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Leopard killer of Dadu

The tombs of Putt Suleman, like countless other monuments sprinkled across the outback of Sindh, must be preserved, else another part of Sindhi history will be lost forever

Leopard killer of Dadu
Mausoleums of Suleman and his Fakiro in the background. In the foreground to the right is the smashed corner of the grave which was once shaped like a charpoy leg.

Something one cannot but fail to notice is the scenes of joie de vivre that blaze across 17th century and later funerary monuments in Sindh, whether carved in stone or painted. Here one sees processions of men accoutred with sword, shield, bow and arrow astride beautifully caparisoned horses with hookah-smoking attendants or dancing girls preceding them. Here we see hunting scenes and scenes from idyllic domestic life with the protagonist and his partner reposing on charpoys with beautifully carved and painted frames while well fed livestock stands about them.

On a recent drive through the outback of Dadu district, the late afternoon sun lit up a group of domed buildings that we had missed on the way out earlier that day. It was a sprawling graveyard collectively known as Putt Suleman ja Qubba – the Domes of Putt Suleman. The site contained two white-washed domes, one brick building with a collapsed dome, another intact. The fifth building, octagonal in plan, is commonly known as chhatri – canopy.

In the open was a large number of simple earthen burials of our times. There were, besides, a number of graves with raised plinths and adorned with stucco features shaped like charpoy legs on the four corners of the sepulchre. I have seen this to be a very common ornamental device in Sindhi burials and I believe it denoted the interred persons’ high rank. Judging from the use of identical bricks in the buildings and the burials outside, both appear to belong to the same period.

The white-washed tombs, similarly painted inside, had one and two graves respectively. But the chhatri is beautifully painted inside. Here we see a beautiful domestic scene with two feeding buffalos on either side of a charpoy with ornate legs. The middle part of the bed with two human figures has been scratched out so viciously that the bricks beneath are laid bare.

On another panel, we have a fish on a platter. But what is of greater interest is the rider on an ostentatiously caparisoned horse: floral saddlecloth on orange background with heavily tasselled stirrups, the tail and the braided mane of the horse decorated with baubles or flowers. Around the neck of the horse are elaborately worked halters. The rider with a sword and shield at his side is stabbing a leopard with a spear with streaks of blood below the stricken beast.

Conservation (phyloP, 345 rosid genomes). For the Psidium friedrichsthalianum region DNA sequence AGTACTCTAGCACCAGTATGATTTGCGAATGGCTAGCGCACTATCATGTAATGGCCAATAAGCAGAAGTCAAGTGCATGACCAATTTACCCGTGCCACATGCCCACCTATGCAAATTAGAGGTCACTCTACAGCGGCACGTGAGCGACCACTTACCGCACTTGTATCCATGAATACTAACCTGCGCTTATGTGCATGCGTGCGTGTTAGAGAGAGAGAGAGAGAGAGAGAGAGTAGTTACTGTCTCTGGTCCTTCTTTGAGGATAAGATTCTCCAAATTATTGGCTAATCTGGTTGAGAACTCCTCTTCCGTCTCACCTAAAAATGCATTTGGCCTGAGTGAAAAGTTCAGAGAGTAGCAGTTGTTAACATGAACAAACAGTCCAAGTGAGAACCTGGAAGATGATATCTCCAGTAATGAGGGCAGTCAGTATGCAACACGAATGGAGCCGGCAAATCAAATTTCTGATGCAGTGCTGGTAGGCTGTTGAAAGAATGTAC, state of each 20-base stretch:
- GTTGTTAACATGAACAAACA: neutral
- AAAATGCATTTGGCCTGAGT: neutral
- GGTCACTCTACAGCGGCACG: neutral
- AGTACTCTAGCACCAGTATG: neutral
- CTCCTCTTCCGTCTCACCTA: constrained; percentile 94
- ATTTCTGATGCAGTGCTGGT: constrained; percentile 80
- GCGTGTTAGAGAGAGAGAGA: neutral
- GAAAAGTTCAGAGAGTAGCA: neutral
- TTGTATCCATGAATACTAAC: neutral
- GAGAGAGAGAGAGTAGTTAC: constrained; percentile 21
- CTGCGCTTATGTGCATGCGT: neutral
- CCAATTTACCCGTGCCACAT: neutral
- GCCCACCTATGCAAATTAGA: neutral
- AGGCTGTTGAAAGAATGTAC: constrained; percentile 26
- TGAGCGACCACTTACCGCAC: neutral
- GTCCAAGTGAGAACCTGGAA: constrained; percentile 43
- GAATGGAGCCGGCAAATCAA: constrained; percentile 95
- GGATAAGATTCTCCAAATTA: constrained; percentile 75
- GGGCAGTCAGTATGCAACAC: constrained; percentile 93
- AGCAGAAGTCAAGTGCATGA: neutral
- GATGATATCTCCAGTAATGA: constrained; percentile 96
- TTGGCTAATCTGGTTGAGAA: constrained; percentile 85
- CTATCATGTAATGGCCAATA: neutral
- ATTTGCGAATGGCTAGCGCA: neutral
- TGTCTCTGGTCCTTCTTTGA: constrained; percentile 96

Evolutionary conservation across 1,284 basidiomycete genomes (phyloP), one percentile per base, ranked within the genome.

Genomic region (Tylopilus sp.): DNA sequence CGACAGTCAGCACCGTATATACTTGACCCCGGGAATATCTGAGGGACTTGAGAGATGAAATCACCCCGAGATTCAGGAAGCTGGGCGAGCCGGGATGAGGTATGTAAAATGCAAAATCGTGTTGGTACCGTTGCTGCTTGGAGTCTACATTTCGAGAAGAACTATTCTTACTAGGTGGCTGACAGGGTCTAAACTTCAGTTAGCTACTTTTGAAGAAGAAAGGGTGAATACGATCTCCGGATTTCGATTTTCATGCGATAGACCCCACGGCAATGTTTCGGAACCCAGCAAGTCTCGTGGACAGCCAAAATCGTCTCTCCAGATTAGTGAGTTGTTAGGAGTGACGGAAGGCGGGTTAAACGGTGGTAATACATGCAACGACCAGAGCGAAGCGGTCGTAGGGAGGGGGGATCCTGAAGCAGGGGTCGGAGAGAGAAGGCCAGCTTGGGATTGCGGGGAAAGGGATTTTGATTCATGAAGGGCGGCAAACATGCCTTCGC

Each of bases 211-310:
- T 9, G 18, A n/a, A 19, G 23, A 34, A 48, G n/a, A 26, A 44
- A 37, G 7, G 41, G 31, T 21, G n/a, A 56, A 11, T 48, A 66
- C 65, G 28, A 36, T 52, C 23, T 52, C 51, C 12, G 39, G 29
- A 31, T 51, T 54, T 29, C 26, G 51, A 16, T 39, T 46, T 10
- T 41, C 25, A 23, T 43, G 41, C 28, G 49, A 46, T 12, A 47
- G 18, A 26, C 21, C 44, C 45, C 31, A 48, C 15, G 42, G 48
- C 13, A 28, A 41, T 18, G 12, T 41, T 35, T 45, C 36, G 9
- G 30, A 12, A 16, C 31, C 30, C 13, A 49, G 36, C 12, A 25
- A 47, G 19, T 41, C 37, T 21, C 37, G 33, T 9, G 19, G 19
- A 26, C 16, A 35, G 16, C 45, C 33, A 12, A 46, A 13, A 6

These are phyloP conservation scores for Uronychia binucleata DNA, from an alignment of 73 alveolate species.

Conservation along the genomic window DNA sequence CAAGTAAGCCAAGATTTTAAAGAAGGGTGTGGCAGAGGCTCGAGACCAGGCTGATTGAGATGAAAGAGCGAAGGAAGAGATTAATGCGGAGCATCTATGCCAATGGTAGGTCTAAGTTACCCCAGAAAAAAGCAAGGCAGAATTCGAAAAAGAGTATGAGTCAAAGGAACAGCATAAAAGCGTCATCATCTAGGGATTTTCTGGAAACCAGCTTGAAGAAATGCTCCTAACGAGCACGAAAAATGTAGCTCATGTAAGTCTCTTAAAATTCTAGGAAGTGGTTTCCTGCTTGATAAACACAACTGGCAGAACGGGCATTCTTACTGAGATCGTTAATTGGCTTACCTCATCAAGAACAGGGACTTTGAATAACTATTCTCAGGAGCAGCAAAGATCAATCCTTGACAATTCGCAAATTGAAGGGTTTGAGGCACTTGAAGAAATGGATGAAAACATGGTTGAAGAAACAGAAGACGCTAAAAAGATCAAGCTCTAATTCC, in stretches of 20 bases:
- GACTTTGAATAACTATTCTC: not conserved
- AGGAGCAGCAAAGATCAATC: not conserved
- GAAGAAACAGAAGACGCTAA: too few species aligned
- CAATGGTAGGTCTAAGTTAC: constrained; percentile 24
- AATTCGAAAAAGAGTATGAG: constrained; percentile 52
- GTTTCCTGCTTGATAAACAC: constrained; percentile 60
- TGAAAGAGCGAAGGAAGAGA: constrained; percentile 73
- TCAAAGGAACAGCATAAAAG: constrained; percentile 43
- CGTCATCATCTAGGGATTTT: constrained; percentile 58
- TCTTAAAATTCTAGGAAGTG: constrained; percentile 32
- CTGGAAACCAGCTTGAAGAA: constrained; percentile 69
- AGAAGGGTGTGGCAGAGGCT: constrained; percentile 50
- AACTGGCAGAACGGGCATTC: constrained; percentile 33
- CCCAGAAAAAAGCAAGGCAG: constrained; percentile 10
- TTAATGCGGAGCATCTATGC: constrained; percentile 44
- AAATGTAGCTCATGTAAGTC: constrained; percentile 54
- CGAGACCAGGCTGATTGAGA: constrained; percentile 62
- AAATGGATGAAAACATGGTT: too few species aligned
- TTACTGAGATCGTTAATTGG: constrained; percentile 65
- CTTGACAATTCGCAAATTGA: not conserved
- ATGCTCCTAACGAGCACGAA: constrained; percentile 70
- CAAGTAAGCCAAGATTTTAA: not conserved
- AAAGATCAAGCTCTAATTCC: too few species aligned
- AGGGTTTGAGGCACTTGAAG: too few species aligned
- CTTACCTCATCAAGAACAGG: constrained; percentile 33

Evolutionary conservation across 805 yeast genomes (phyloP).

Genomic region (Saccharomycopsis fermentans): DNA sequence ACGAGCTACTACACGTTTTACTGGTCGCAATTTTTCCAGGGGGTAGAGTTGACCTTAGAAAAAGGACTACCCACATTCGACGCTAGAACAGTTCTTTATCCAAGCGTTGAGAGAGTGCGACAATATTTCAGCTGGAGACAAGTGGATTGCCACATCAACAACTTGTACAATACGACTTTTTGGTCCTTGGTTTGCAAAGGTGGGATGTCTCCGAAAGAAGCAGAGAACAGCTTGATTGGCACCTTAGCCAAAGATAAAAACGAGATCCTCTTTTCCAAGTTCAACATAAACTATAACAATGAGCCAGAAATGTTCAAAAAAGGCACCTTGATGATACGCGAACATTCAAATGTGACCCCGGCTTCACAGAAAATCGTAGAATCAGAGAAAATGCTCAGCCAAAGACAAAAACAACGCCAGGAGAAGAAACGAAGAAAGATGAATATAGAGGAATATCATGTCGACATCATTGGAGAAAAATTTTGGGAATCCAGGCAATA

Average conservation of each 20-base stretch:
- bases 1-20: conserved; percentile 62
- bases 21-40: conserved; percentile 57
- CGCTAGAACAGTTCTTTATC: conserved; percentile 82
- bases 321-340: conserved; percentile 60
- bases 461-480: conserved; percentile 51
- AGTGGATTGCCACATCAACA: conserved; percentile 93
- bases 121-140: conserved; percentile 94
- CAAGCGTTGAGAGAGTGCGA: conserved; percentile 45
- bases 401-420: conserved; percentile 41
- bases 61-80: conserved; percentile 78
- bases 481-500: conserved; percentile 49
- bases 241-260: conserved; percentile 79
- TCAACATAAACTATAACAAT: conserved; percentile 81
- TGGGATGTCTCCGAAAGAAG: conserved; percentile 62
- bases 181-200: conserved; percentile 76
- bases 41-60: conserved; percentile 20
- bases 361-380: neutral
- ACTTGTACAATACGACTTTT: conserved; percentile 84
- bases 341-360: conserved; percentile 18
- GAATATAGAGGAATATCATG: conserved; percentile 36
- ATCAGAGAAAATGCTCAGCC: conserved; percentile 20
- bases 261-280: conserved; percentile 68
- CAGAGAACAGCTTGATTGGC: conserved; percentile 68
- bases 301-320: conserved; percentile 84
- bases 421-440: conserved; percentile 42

The chhatri with the painted interior sits in the background.

The chhatri with the painted interior sits in the background.

In yet another panel a well-groomed syce – orange shirt, dark brown or black tunic – with sword around his wasp waist and a shouldered matchlock, proudly steps out leading a camel by an exquisitely tasselled bridle. The figures on the camel have once again been very assiduously scratched out.

My friend Zulfiqar Kalhora, the finest anthropologist in the field today, tells me the white-washed tombs hold the mortal remains of Suleman Lund Baloch and his son Fakiro. Now the former was a fakir or spiritual follower of Mian Naseer Mohammad Kalhora who led a struggle for freedom from the Mughals between 1657 until his death in 1692. In recognition of his faithful service, Mian Naseer allotted him the putt or jagir where the graveyard stands and to this day the village is remembered as Putt Suleman.

Bakhsho Fakir in the hunting scene.

Bakhsho Fakir in the hunting scene.

Though the Mughals may not have sent a force this far out to try and tame the plucky Kalhora rebel and his devoted followers, we know that the Panhwar Rajputs of Sindh sided with the Mughals and did fight a number of battles against the Kalhoras and their followers. They who fell fighting under the banner of Suleman Fakir now sleep under the soil of Putt Suleman.

Zulfiqar Kalhora also tells me that Bukhsho Fakir, also a Lund Baloch and a disciple of Mian Naseer, lies buried under the chhatri with the beautiful frescos. He says that hunting scenes in his tomb do not only signify a hero but also a man of rank.

The badly vandalised domestic scene in the chhatri of Baksho Fakir.

The badly vandalised domestic scene in the chhatri of Baksho Fakir.

The fancy burials are reminders of those many struggles in the latter half of 17th century Sindh. They are therefore priceless pieces of Sindhi built heritage. But like the disfigured frescos, the charpoy legs fashioned on the corners of the simpler graves have all been smashed on purpose. While foolish individuals may have destroyed human depictions believing them to be against religious injunctions, the point of damaging the charpoy legs is beyond comprehension.

Among countless other monuments sprinkled across the outback of Sindh, the tombs of Putt Suleman are endangered. The danger comes not just from the malevolent hand of man but from Nature as well as rain and wind erode the priceless structures. If a move to preserve them is not made now, in a few years’ time only mounds of bricks will remain. Then another part of Sindhi history will have been lost forever.

Salman Rashid

salman rashid-web
The author writes travel pieces and is a fellow at the Royal Geographical Society.

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